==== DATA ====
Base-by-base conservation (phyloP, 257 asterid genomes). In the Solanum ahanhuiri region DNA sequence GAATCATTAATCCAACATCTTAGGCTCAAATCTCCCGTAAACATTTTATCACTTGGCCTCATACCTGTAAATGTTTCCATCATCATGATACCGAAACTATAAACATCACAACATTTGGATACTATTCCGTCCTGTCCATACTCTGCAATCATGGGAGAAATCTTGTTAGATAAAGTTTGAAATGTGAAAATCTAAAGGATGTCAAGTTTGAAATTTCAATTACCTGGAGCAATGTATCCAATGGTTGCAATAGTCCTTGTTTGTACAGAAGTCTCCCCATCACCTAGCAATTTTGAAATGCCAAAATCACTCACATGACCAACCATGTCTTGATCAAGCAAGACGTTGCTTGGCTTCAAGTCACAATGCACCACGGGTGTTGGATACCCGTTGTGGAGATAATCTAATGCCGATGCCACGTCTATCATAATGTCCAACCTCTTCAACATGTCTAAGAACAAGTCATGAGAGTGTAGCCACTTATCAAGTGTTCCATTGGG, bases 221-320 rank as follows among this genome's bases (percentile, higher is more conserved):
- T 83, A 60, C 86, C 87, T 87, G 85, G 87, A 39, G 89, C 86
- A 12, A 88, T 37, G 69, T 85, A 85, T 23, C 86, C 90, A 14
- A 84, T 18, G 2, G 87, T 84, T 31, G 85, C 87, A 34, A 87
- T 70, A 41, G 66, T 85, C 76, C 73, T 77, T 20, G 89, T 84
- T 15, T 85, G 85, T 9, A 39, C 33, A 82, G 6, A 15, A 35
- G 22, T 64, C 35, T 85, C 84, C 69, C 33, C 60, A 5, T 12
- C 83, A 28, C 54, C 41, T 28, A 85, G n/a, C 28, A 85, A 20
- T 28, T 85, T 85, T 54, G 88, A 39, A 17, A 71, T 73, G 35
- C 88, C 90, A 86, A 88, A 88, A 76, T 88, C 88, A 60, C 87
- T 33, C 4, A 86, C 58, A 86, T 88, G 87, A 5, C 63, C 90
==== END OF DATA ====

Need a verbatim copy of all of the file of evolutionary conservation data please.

Base-by-base conservation (phyloP, 257 asterid genomes). In the Solanum ahanhuiri region DNA sequence GAATCATTAATCCAACATCTTAGGCTCAAATCTCCCGTAAACATTTTATCACTTGGCCTCATACCTGTAAATGTTTCCATCATCATGATACCGAAACTATAAACATCACAACATTTGGATACTATTCCGTCCTGTCCATACTCTGCAATCATGGGAGAAATCTTGTTAGATAAAGTTTGAAATGTGAAAATCTAAAGGATGTCAAGTTTGAAATTTCAATTACCTGGAGCAATGTATCCAATGGTTGCAATAGTCCTTGTTTGTACAGAAGTCTCCCCATCACCTAGCAATTTTGAAATGCCAAAATCACTCACATGACCAACCATGTCTTGATCAAGCAAGACGTTGCTTGGCTTCAAGTCACAATGCACCACGGGTGTTGGATACCCGTTGTGGAGATAATCTAATGCCGATGCCACGTCTATCATAATGTCCAACCTCTTCAACATGTCTAAGAACAAGTCATGAGAGTGTAGCCACTTATCAAGTGTTCCATTGGG, bases 221-320 rank as follows among this genome's bases (percentile, higher is more conserved):
- T 83, A 60, C 86, C 87, T 87, G 85, G 87, A 39, G 89, C 86
- A 12, A 88, T 37, G 69, T 85, A 85, T 23, C 86, C 90, A 14
- A 84, T 18, G 2, G 87, T 84, T 31, G 85, C 87, A 34, A 87
- T 70, A 41, G 66, T 85, C 76, C 73, T 77, T 20, G 89, T 84
- T 15, T 85, G 85, T 9, A 39, C 33, A 82, G 6, A 15, A 35
- G 22, T 64, C 35, T 85, C 84, C 69, C 33, C 60, A 5, T 12
- C 83, A 28, C 54, C 41, T 28, A 85, G n/a, C 28, A 85, A 20
- T 28, T 85, T 85, T 54, G 88, A 39, A 17, A 71, T 73, G 35
- C 88, C 90, A 86, A 88, A 88, A 76, T 88, C 88, A 60, C 87
- T 33, C 4, A 86, C 58, A 86, T 88, G 87, A 5, C 63, C 90